Equating "being innovative" and "having patents" is being intellectually lazy at best.

@liw This is a depressingly common metric in all kinds of analysis, particularly in economics.

I strongly suspect it's a case of "easy to measure" (tally up patent applications / assignments) trumping "meaningful measurement".

It's ... staggeringly close to measuring production by, oh say, "pieces of string produced" rather than measuring the length of the string(s).

The underlying problem is that measuring the value and/or significance of inventions is difficult. That said, the method you describe is really, really bad.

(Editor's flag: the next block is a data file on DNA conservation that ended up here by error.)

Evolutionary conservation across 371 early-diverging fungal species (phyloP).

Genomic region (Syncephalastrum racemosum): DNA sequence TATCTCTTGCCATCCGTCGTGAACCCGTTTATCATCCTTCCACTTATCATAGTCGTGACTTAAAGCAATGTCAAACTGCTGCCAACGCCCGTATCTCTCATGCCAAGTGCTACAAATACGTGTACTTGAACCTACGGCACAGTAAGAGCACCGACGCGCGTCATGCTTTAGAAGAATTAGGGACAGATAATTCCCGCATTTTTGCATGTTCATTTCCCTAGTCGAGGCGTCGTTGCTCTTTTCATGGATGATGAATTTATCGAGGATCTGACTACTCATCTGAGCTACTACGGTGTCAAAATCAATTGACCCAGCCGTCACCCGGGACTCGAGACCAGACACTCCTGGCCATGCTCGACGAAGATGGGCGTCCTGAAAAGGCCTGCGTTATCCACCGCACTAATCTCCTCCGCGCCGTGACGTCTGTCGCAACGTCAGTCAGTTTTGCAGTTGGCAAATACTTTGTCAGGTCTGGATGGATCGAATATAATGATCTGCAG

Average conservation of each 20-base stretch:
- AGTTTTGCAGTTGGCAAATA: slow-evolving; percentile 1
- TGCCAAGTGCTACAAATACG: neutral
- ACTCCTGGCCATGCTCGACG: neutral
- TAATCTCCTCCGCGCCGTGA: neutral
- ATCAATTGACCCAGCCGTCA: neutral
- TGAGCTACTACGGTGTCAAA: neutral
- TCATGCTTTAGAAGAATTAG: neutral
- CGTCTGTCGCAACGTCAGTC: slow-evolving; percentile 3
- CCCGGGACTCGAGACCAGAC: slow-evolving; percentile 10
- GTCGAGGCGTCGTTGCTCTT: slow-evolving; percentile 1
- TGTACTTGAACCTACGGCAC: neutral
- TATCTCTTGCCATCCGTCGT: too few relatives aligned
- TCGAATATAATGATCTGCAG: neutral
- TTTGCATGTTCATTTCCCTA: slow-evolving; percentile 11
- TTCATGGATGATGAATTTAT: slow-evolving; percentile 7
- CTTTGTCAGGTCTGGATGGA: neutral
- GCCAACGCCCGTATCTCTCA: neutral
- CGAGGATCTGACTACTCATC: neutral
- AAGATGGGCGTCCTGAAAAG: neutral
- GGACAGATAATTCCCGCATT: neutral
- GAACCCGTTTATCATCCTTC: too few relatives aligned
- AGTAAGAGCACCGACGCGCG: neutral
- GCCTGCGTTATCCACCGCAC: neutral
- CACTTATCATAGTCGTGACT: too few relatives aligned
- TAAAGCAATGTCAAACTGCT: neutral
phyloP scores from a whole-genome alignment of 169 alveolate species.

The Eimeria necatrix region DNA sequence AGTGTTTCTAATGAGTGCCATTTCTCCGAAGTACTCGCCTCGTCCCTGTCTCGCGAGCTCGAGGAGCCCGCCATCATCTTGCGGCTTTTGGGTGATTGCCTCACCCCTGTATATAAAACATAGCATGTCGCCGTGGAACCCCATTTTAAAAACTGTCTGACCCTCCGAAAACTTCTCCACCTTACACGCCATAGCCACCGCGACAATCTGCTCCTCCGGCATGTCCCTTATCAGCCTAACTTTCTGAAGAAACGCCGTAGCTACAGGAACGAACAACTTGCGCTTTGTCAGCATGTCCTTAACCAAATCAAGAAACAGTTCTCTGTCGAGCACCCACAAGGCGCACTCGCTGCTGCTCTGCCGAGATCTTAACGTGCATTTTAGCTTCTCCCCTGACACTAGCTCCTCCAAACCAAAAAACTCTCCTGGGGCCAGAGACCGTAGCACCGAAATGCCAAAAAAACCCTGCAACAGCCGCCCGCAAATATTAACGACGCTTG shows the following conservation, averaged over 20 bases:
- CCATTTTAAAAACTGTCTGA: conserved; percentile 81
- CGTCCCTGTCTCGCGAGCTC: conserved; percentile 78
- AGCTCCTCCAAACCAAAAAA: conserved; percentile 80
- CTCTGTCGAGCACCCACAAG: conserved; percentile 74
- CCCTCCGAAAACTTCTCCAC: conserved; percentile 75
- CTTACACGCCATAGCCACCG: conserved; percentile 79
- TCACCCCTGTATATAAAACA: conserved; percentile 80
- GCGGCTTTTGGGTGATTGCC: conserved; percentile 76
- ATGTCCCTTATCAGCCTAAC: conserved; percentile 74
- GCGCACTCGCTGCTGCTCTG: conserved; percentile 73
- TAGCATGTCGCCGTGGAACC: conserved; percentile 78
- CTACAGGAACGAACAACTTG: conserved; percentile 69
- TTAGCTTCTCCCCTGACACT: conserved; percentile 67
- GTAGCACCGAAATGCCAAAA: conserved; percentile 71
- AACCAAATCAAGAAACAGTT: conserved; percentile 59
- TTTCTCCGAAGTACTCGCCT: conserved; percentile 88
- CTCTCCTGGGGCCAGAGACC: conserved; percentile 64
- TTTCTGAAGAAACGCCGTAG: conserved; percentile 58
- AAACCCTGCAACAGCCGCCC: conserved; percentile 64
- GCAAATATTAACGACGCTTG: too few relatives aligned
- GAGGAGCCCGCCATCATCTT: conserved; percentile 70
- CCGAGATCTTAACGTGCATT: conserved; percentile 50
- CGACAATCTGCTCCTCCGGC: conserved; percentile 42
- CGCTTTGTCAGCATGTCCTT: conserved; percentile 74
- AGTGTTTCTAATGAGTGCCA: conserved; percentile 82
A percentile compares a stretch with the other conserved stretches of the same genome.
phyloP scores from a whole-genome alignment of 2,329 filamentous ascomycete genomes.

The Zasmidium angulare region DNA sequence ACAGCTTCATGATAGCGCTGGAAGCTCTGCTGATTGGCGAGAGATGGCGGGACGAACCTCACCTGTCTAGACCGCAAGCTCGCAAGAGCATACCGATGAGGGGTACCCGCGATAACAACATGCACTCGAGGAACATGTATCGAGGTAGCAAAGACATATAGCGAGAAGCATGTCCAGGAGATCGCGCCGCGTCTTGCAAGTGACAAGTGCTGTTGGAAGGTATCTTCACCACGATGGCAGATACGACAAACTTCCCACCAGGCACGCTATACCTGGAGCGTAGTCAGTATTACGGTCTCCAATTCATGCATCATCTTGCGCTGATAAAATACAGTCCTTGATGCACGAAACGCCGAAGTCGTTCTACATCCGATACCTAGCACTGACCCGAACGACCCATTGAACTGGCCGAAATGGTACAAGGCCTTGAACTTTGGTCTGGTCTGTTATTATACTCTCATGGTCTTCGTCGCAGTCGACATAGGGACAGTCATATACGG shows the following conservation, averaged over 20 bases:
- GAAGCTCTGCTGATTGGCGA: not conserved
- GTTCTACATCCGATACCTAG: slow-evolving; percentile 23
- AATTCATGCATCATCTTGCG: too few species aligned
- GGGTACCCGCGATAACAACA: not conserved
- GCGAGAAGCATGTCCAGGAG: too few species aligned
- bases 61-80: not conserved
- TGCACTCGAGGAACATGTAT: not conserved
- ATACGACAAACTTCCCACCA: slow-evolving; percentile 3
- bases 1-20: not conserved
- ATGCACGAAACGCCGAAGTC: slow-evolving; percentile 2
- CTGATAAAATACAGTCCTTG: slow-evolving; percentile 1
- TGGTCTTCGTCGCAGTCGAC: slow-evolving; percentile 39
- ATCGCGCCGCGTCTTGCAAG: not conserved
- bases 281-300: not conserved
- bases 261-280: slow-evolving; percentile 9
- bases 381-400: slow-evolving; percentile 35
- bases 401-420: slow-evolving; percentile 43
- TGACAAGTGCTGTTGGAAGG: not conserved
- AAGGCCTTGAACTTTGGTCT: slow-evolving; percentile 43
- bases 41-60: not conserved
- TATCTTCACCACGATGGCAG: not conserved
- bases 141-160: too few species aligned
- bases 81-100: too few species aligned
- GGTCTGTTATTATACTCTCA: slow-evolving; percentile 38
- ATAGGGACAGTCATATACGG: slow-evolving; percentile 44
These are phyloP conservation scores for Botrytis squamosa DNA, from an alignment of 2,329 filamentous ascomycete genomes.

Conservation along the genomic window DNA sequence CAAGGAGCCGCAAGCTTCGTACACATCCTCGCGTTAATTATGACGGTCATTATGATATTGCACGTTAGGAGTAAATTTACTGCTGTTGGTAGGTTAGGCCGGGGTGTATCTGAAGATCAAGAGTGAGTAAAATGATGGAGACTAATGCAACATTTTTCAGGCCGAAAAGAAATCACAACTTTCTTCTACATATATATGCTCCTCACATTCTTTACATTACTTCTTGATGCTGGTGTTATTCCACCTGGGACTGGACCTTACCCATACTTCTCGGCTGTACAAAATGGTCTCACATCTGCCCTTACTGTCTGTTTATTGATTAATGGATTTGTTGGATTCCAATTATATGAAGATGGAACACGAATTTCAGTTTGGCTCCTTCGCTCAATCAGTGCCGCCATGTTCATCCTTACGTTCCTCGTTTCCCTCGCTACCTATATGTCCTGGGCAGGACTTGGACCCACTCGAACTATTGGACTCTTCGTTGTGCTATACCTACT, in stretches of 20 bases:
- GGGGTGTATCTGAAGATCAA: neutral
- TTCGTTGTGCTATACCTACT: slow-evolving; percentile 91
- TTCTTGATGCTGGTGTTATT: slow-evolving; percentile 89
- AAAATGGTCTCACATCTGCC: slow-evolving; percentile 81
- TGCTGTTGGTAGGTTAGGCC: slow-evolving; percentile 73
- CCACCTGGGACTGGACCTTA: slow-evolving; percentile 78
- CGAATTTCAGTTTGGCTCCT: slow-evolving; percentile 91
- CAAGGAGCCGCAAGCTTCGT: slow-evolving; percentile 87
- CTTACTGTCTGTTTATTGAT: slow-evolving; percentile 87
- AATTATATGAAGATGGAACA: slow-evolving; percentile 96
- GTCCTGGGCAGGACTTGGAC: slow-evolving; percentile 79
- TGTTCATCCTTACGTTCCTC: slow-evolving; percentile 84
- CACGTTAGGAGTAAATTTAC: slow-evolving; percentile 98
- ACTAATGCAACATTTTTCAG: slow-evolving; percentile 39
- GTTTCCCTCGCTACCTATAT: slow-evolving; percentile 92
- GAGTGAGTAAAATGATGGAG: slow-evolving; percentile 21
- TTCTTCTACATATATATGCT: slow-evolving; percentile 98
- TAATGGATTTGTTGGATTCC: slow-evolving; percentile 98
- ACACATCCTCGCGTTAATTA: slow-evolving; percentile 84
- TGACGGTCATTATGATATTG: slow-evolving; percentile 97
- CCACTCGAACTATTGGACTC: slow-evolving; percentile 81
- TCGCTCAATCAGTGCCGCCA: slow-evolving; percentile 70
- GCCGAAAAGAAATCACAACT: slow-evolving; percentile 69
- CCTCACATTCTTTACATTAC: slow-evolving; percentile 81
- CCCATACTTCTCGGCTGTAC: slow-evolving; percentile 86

(I've spent way too much time looking for lists of / ways to assess "most significant inventions", and ... it's just a mess. That said ... yeah, stop with the bullshit.)


@lightweight This is actually an association which goes back far further than software.

Electronics, television and radio, the phonograph, the electric light, the telephone, the telegraph, and the steam engine were all greatly hampered by patent encumberances.


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